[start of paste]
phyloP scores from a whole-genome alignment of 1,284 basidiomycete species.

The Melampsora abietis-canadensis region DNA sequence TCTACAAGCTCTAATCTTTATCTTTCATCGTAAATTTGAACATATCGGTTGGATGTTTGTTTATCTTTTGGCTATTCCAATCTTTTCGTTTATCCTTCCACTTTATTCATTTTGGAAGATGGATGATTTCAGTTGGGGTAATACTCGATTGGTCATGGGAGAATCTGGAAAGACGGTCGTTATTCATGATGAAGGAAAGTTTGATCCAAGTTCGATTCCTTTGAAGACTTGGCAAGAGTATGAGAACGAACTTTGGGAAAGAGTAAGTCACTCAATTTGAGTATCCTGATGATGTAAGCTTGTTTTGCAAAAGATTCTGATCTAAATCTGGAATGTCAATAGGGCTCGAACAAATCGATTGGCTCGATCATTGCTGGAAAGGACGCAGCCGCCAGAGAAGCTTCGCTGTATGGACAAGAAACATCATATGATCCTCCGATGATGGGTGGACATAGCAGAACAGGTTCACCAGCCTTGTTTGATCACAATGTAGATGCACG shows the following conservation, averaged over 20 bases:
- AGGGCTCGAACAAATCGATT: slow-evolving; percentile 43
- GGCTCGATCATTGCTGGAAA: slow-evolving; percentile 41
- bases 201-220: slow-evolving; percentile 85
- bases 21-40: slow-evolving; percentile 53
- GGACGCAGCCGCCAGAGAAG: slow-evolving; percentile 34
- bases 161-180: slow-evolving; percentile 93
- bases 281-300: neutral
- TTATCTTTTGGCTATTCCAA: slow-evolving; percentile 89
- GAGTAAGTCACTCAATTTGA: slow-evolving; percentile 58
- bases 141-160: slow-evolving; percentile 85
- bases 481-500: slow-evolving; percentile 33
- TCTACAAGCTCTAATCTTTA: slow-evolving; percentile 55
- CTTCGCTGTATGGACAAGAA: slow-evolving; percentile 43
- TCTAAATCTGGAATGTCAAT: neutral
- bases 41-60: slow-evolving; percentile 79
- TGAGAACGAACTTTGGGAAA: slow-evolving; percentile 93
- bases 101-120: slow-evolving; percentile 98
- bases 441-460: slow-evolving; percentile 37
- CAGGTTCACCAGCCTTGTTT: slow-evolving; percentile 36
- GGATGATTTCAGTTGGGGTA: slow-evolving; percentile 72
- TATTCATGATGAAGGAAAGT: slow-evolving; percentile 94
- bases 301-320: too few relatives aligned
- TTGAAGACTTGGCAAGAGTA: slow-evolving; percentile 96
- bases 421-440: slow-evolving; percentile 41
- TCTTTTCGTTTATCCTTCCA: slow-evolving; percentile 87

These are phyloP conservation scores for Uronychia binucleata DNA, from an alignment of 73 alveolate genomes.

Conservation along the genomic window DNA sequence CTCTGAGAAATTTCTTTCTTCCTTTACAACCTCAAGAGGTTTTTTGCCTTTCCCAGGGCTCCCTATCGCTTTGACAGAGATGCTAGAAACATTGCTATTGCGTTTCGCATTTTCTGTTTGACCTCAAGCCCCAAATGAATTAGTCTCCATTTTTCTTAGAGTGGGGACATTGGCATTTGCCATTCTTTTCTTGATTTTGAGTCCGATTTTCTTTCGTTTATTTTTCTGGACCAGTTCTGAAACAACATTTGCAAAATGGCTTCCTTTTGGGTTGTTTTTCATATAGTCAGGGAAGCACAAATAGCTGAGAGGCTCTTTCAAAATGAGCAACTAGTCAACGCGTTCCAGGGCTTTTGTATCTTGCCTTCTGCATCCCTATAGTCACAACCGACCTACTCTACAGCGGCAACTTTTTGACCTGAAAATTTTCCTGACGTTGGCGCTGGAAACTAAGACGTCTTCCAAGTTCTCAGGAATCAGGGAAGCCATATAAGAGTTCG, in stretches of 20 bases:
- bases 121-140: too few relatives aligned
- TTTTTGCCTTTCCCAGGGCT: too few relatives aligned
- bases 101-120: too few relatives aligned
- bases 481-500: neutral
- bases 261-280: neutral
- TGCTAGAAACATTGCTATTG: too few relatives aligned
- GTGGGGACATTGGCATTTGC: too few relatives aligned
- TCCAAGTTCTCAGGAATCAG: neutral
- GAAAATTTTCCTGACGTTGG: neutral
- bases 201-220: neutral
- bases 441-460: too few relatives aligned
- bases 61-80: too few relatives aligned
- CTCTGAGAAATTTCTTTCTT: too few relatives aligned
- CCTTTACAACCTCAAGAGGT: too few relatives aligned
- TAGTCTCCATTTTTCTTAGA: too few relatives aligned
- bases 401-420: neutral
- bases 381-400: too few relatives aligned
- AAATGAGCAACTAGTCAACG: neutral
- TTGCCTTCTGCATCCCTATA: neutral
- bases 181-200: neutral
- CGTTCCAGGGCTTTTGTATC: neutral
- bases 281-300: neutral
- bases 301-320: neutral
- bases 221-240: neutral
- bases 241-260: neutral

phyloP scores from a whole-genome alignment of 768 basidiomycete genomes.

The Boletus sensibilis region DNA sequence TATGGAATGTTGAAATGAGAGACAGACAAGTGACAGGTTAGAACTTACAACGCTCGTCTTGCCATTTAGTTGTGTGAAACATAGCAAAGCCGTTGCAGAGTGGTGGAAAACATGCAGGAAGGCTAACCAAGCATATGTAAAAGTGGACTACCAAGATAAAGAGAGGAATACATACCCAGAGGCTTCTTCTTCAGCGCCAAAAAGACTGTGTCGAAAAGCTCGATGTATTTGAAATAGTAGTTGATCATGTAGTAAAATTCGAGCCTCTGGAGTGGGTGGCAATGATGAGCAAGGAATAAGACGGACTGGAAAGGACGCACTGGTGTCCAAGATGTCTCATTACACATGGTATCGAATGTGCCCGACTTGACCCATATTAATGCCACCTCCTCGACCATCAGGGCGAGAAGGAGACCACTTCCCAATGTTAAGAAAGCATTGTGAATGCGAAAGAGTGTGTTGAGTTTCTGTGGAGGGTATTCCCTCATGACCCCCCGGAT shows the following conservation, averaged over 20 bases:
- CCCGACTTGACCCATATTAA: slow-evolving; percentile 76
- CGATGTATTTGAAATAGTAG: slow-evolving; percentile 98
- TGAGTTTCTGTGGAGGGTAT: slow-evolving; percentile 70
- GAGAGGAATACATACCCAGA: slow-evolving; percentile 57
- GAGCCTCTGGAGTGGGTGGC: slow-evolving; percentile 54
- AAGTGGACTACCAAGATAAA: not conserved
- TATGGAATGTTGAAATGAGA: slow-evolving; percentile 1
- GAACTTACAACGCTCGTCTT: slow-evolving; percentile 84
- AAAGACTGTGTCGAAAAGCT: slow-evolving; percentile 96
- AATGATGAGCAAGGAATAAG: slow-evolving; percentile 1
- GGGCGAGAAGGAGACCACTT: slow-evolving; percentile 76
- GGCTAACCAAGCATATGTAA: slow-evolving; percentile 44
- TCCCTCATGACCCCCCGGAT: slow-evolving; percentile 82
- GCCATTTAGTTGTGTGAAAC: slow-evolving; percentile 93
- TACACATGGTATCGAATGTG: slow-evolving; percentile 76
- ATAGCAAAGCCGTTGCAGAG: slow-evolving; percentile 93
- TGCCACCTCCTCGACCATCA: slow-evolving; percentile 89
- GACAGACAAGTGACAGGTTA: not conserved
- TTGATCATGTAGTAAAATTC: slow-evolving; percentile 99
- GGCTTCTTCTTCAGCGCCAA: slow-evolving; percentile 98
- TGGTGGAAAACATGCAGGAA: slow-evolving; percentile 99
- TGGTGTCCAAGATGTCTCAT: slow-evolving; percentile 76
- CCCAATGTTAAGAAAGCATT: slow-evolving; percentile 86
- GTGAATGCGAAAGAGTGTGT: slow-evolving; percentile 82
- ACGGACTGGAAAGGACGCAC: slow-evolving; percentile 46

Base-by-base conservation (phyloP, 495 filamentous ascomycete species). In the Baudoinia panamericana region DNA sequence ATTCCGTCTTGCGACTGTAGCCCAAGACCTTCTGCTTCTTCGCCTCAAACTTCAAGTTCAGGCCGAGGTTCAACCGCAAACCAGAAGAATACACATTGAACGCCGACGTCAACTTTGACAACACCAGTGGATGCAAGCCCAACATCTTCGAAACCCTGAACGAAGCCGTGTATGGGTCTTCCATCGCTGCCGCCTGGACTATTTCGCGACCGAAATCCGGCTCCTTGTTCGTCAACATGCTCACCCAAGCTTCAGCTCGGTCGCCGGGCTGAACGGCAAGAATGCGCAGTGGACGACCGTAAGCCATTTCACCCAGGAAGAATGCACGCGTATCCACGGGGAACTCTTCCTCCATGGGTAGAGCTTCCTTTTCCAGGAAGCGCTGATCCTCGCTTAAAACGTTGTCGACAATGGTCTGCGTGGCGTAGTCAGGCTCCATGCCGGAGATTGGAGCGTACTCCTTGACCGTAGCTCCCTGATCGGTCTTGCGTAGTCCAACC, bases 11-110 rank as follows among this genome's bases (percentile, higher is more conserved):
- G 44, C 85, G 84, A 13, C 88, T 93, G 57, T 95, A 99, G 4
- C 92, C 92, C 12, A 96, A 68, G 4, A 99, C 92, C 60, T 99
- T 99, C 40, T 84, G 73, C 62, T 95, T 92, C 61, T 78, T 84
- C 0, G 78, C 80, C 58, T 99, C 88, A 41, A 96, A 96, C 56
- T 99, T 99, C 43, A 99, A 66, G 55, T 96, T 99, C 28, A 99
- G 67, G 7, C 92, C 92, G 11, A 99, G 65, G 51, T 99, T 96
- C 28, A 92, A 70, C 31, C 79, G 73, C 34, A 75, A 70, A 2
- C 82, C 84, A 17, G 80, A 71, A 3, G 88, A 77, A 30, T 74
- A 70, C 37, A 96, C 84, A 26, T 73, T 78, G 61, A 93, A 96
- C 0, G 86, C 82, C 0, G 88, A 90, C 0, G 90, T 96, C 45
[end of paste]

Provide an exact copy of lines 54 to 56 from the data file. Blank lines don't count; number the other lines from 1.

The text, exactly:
- bases 241-260: neutral

phyloP scores from a whole-genome alignment of 768 basidiomycete genomes.

The Boletus sensibilis region DNA sequence TATGGAATGTTGAAATGAGAGACAGACAAGTGACAGGTTAGAACTTACAACGCTCGTCTTGCCATTTAGTTGTGTGAAACATAGCAAAGCCGTTGCAGAGTGGTGGAAAACATGCAGGAAGGCTAACCAAGCATATGTAAAAGTGGACTACCAAGATAAAGAGAGGAATACATACCCAGAGGCTTCTTCTTCAGCGCCAAAAAGACTGTGTCGAAAAGCTCGATGTATTTGAAATAGTAGTTGATCATGTAGTAAAATTCGAGCCTCTGGAGTGGGTGGCAATGATGAGCAAGGAATAAGACGGACTGGAAAGGACGCACTGGTGTCCAAGATGTCTCATTACACATGGTATCGAATGTGCCCGACTTGACCCATATTAATGCCACCTCCTCGACCATCAGGGCGAGAAGGAGACCACTTCCCAATGTTAAGAAAGCATTGTGAATGCGAAAGAGTGTGTTGAGTTTCTGTGGAGGGTATTCCCTCATGACCCCCCGGAT shows the following conservation, averaged over 20 bases: